I hadn't been to Lee's Sandwiches in years, but ended up there last week after giving a lecture at UC Irvine. I gasped at the $2.75 price for a bánh mì, but still enjoyed the xa xiu selection, even if the baguette was a bit too hard. I also bought that green Vietnamese waffle made with some type of coconut-spiked green batter, and a pineapple sinh to (smoothie) that gave me too many brain freezes to count but was nevertheless delish.
But I left Lee's a bit peeved. On the counter was an open box of of some type of butterscotch candies with the Lee's Sandwiches logo on their wrapper. I assumed they were samples but asked the cashier if they were free. "No!" she said, in the dismissive manner only an undergrad can. "Can I buy just one to try them?" I asked.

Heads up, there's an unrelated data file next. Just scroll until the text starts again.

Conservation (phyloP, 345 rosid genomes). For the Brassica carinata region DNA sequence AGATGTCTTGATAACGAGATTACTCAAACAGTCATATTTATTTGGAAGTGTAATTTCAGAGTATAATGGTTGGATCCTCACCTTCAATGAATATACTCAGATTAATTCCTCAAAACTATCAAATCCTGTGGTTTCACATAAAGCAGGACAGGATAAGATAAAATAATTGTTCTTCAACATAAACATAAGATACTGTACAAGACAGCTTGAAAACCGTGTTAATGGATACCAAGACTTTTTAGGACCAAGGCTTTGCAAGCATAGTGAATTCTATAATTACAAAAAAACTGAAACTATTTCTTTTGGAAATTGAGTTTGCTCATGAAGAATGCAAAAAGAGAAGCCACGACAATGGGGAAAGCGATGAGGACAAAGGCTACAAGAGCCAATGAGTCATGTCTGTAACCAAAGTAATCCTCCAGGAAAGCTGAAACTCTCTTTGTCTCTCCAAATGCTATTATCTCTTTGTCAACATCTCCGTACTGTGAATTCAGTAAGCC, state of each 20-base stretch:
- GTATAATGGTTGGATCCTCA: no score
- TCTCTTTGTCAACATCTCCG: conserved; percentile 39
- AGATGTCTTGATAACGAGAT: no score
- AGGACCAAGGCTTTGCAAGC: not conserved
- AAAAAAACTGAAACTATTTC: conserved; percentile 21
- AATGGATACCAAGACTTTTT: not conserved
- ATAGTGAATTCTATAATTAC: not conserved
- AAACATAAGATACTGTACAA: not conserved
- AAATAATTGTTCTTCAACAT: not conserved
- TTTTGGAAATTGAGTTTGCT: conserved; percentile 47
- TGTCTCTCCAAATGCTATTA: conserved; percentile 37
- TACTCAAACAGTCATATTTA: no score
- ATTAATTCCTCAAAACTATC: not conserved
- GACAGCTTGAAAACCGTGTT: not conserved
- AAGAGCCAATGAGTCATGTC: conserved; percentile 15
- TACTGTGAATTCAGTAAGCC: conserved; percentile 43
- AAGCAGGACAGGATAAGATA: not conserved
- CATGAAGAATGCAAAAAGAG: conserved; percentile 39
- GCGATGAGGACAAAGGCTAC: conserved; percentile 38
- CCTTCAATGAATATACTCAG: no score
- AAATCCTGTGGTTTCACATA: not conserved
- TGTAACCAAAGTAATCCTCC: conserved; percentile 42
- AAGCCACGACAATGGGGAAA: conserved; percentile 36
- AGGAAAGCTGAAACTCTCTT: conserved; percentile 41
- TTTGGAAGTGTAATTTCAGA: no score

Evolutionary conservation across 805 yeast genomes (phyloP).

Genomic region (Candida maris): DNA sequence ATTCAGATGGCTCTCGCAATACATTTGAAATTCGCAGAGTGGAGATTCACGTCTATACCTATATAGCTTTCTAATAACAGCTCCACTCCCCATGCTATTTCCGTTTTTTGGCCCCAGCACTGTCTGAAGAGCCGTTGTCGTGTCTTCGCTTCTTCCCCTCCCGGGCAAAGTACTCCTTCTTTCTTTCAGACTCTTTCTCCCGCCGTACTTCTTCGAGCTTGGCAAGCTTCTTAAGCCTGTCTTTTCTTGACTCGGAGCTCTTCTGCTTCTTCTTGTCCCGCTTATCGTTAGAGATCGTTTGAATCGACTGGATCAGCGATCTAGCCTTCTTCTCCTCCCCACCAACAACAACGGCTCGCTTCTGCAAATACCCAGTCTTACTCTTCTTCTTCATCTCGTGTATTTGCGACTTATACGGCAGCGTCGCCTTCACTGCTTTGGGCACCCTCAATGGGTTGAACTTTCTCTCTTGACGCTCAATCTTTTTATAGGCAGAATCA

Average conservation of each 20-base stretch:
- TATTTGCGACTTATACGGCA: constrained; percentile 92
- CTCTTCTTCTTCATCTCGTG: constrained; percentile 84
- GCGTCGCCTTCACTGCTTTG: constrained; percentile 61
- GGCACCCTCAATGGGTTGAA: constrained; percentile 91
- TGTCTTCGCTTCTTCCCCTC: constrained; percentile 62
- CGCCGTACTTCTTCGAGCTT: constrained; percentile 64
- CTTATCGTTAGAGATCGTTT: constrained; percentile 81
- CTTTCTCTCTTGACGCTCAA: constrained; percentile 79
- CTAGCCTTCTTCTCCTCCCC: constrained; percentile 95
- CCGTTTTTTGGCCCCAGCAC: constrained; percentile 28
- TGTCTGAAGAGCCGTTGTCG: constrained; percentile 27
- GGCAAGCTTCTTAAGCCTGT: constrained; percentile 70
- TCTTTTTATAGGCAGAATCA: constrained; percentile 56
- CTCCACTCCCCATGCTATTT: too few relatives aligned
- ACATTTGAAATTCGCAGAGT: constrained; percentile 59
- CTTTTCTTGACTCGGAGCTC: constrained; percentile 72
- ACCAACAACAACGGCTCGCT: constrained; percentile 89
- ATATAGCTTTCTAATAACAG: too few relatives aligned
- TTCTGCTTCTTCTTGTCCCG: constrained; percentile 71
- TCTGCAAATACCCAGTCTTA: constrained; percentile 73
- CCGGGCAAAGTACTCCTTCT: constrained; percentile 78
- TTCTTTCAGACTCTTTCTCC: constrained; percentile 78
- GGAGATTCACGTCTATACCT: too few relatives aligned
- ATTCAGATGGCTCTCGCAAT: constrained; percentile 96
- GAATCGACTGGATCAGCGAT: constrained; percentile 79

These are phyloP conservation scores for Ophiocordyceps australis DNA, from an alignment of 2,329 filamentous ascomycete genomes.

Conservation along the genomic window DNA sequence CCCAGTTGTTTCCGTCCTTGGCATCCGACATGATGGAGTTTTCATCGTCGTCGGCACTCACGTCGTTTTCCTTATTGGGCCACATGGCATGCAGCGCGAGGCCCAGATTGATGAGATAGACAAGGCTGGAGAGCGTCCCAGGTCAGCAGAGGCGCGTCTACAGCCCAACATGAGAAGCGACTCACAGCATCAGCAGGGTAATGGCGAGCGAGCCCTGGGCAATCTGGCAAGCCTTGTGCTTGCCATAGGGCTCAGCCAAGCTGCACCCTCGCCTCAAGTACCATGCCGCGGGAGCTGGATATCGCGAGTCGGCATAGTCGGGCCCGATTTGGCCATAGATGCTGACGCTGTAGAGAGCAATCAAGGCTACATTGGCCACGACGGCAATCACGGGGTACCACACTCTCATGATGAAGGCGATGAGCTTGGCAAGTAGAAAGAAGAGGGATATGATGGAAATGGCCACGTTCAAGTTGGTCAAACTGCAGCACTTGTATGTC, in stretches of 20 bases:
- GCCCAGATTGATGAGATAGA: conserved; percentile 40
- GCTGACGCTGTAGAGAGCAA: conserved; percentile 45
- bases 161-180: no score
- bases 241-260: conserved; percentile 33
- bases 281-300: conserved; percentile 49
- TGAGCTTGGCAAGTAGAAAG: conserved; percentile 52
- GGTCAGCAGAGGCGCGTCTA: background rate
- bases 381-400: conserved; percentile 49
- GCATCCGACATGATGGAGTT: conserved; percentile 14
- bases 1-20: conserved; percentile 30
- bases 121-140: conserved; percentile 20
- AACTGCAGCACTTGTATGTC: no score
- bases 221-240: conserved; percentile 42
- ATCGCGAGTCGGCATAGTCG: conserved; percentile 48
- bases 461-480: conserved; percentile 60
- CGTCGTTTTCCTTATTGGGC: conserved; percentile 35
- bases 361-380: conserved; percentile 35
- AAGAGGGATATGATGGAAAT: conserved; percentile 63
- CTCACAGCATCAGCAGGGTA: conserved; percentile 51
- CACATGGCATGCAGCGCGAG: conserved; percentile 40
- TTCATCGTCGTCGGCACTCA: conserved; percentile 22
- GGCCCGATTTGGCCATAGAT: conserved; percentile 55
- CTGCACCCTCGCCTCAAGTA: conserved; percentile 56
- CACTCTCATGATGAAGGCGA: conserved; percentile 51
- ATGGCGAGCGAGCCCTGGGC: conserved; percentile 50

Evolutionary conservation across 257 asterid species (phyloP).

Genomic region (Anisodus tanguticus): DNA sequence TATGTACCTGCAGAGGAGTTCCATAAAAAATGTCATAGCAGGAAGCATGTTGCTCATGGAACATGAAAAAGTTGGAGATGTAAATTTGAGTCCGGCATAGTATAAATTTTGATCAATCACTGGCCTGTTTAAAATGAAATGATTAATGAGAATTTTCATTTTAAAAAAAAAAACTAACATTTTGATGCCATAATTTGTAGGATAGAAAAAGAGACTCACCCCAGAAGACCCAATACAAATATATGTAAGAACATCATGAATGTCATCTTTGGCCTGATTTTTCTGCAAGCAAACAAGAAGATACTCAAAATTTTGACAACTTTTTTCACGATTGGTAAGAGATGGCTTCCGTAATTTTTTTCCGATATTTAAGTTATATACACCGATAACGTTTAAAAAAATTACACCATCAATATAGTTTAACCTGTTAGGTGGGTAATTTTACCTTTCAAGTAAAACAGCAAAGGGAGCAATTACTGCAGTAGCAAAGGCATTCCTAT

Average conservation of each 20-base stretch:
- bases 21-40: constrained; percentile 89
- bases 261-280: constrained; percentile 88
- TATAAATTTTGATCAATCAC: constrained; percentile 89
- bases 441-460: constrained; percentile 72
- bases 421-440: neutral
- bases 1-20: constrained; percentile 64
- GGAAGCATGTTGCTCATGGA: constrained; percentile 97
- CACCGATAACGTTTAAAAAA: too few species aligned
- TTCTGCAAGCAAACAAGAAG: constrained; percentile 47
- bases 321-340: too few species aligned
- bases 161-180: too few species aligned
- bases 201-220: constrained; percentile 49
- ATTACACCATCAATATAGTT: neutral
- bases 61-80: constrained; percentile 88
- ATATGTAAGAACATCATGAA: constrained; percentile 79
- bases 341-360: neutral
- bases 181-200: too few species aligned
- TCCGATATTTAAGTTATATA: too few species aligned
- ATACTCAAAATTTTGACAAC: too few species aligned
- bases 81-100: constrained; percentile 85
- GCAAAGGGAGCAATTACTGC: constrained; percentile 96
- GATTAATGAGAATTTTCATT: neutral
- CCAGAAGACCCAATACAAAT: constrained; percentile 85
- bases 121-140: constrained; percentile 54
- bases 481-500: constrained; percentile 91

Dumb question. She started to furiously sort through the box, trying to determine how much one would cost, huffing and puffing. "Fine--don't worry about it," I told her.
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Nearly every restaurant, bakery, or candy store I've visited counts as samples any open boxes they might display on the counter. Lee's obviously doesn't have to follow everyone else, but is their name-brand candy really that legendary that no one needs to bother with a sample before buying a box?